Meet the breathtaking Audi Skysphere
Offering captivating and world-class experiences the Audi Skysphere concept car redefines luxury in the future.
Built on autonomous driving, a revolutionary redesign of the interior and a seamless digital ecosystem, it is the first member of a new family of three concept cars. The Audi skysphere concept is an electric-powered, two-door convertible. Its lines signify the brand’s vision for the progressive luxury segment of the future.
The interior becomes an interactive space and the vehicle a platform for exceptional experiences. Designed to give passengers maximum freedom, it offers both grand touring and sports experiences, making use of the model’s technically brilliant variable wheelbase.
Electric motors and a sophisticated mechanism with body and frame components that slide into one another make it possible to vary the wheelbase itself and the exterior length of the car by 250mm. At the same time, the vehicle’s ground clearance is adjusted by 10mm to enhance comfort and driving dynamics.
The driver can choose to take control of their 4.94-metre-long e-roadster themselves in ‘Sports’ mode with a reduced wheelbase at the touch of a button, with the rear-wheel steering ensuring the vehicle remains extremely agile. Alternatively, they can choose to be chauffeured around in a 5.19m GT in the autonomous ‘Grand Touring’ driving mode, while enjoying the sky and the scenery, maximum legroom, and the services provided by a seamlessly integrated digital ecosystem.
When in ‘Grand Touring’ the steering wheel and pedals retract from sight, and the feeling of space in the concept car opens up new realms of possibility. Meanwhile, the Audi skysphere automatically keeps an eye on the road and traffic with its sensor system and drives the passengers safely to their destination.
Conceived and designed at the Audi Design Studio in Malibu, Studio manager Gael Buzyn and his team are the creative minds behind the project. The Audi skyscraper will make its public debut on the legendary fairways of the Pebble Beach golf course in California, as part of the Monterey Car Week. The Horch 853 roadster, a legendary classic model from the company’s own history served as the inspiration for the new ground-breaking model.
The impressive convertible, which is also around 5.20 meters in length, was not only the definition of modern luxury in the 1930s, but also won the Concours d’Elegance in Pebble Beach in 2009. A look under the hood of the Horch reveals an imposing straight-eight engine with a displacement of five litres. When it comes to the drive system, an electric motor positioned on the powered rear axle is responsible for delivering power to the wheels of the Audi skysphere. A total of 465 kilowatts of power and 750Nm of torque have an easy time with the roadster, which only weighs around 1,800kg. The weight distribution of around 60 percent on the powered rear axle results in ample traction and acceleration from 0 to 62 mph in an impressive four seconds.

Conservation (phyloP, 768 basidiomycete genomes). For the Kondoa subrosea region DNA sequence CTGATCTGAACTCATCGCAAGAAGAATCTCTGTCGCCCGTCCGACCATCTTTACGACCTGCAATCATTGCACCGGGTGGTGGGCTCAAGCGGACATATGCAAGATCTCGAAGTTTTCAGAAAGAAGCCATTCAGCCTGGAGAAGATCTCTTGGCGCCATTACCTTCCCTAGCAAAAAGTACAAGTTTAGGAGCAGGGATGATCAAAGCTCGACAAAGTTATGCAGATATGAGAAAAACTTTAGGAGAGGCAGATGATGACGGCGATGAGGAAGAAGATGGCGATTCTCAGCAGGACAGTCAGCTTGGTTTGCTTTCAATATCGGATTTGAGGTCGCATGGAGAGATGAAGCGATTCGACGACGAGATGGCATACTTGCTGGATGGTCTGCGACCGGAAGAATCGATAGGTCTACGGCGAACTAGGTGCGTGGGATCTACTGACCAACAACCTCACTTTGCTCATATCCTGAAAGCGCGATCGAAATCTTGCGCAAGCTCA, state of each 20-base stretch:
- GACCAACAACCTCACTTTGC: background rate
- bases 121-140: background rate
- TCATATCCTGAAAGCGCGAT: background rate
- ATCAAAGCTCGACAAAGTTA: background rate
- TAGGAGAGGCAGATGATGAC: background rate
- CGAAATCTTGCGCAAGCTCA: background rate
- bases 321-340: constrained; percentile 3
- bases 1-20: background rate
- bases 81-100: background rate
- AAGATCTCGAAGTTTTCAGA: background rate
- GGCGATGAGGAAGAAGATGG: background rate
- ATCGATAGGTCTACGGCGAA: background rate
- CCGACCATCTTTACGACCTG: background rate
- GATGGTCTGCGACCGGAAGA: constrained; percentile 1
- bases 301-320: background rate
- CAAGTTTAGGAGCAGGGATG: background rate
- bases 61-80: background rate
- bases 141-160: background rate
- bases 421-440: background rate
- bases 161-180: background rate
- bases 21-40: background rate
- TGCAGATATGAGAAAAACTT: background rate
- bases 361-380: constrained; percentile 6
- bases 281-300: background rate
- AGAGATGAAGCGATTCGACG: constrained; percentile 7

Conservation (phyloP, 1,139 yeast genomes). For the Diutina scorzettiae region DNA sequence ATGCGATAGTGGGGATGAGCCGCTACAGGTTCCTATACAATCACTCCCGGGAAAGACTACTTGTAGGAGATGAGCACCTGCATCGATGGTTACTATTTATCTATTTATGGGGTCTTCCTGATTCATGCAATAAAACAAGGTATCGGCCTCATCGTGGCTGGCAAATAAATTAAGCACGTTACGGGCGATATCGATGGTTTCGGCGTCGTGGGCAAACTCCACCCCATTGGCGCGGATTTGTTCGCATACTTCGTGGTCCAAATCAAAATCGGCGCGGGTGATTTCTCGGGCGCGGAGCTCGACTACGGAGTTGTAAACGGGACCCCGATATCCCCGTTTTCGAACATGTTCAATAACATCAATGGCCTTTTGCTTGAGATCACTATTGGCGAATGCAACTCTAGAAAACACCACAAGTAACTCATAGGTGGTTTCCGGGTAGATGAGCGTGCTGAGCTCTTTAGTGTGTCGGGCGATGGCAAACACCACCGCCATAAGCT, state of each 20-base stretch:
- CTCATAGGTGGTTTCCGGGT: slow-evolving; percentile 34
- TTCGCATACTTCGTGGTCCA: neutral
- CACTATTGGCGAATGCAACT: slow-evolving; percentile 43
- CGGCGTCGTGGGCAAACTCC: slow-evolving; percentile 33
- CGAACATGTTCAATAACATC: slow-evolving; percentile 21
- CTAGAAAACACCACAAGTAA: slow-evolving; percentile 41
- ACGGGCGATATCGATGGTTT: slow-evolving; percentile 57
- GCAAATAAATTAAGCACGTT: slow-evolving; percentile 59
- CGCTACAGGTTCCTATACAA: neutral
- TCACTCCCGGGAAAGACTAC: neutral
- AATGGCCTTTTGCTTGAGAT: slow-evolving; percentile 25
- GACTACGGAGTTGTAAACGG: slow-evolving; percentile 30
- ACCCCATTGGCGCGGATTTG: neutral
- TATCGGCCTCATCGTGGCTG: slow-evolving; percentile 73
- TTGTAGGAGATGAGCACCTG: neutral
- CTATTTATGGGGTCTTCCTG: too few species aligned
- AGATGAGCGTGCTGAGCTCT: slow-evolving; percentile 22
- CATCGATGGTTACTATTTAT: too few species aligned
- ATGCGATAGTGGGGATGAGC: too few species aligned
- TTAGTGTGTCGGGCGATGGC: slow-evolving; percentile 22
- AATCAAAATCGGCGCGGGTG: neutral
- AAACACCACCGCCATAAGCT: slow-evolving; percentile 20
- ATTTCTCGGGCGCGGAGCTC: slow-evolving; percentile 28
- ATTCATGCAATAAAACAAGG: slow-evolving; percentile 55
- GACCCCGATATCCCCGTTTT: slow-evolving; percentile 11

The Audi skysphere’s battery modules are primarily positioned behind the cabin, ideal for the vehicle’s centre of gravity and agility. Further modules can be found between the seats in the centre tunnel of the skysphere interior. The battery’s capacity is expected to be more than 80 kWh, giving the car a range of more than 310 miles according to the WLTP standard, at least in the economical GT mode.
When looking at the exterior, it is easy to see the similarity between the legendary Horch 853 convertible and the Audi skysphere – 5.23m in length versus 5.19; a width of 1.85 versus 2.00m. A striking difference, however, can be found in their height. The legendary Horch, with its iconic design, towered up to 1.77m depending on the body shape, while the Audi skysphere, ducks down to the road in Sport mode at 1.23m flat, with an optimized centre of gravity and aerodynamics. The concept car pays its respects to the classic model without simply remaining a retro imitation.
With its wide curved and flared wheel arches typical of the brand, the skysphere emphasizes the wide track. Viewed from the side, the proportions are admirable with a long hood and a short overhang. The surfaces of the wheel arches and front hood are organically curved. The rear end was developed in a wind tunnel and combines elements of a speedster and a shooting brake with large glass surfaces in a traditional streamlined design.